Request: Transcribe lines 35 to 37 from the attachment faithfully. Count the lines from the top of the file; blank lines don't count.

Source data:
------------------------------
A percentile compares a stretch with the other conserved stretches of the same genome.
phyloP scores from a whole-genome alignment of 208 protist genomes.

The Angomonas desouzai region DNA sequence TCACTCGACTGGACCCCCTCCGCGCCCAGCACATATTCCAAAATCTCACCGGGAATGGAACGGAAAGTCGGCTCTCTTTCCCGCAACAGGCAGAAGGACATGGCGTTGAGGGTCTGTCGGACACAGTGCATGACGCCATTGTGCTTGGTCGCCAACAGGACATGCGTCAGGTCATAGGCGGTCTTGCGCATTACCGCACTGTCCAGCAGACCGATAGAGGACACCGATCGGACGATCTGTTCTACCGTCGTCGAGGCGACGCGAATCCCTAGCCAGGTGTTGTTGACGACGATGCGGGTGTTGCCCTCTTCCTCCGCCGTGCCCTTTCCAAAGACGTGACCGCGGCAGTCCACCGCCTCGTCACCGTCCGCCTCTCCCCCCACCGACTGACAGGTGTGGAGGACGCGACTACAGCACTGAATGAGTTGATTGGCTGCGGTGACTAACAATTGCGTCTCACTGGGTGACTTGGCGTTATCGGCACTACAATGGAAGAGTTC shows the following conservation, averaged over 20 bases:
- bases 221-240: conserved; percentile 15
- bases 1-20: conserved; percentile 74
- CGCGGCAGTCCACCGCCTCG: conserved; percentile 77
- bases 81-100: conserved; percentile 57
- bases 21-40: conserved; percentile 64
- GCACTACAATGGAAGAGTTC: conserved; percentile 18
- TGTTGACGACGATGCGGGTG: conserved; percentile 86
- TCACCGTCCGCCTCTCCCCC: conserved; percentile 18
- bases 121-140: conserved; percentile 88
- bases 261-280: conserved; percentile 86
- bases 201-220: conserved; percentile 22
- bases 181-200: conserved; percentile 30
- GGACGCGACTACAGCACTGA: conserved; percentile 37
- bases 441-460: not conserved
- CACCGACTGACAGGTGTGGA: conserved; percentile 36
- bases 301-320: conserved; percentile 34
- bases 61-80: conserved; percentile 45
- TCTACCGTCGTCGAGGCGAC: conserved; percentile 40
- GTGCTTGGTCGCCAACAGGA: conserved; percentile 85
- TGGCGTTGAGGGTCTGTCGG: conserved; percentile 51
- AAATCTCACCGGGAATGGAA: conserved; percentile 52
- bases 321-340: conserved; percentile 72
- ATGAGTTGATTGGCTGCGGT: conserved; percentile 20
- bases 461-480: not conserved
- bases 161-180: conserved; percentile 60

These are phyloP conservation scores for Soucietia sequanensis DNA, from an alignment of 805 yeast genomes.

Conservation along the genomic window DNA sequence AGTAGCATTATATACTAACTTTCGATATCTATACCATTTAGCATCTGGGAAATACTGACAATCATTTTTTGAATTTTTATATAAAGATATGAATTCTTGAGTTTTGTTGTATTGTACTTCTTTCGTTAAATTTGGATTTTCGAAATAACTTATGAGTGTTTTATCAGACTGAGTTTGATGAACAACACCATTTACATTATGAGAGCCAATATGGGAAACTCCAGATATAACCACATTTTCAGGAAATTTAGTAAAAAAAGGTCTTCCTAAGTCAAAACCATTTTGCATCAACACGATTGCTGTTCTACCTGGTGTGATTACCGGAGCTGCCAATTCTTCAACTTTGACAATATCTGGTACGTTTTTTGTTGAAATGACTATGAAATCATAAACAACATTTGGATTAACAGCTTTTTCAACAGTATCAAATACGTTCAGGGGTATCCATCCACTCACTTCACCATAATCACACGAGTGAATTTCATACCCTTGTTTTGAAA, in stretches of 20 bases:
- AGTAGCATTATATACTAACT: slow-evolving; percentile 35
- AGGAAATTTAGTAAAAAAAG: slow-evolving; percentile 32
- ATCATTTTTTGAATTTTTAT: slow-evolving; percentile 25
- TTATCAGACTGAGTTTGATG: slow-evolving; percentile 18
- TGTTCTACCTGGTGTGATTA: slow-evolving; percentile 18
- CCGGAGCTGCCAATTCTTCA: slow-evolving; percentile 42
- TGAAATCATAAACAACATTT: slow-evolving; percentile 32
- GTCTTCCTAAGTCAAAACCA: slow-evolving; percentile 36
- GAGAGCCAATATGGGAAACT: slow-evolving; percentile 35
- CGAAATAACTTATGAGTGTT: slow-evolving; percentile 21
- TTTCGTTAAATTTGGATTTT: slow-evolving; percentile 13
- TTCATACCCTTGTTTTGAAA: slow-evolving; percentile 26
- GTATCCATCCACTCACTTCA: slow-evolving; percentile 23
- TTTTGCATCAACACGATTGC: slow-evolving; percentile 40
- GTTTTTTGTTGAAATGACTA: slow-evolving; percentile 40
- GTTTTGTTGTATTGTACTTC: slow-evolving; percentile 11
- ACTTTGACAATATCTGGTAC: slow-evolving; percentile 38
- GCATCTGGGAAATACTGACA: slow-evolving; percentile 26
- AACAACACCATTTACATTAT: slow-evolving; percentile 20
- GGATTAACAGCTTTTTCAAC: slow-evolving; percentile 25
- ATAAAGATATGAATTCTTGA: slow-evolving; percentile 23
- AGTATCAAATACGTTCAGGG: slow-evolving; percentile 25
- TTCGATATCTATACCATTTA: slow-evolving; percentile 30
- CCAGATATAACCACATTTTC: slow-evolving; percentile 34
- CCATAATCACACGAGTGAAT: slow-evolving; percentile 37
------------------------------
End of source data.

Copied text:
- TGTTCTACCTGGTGTGATTA: slow-evolving; percentile 18
- CCGGAGCTGCCAATTCTTCA: slow-evolving; percentile 42
- TGAAATCATAAACAACATTT: slow-evolving; percentile 32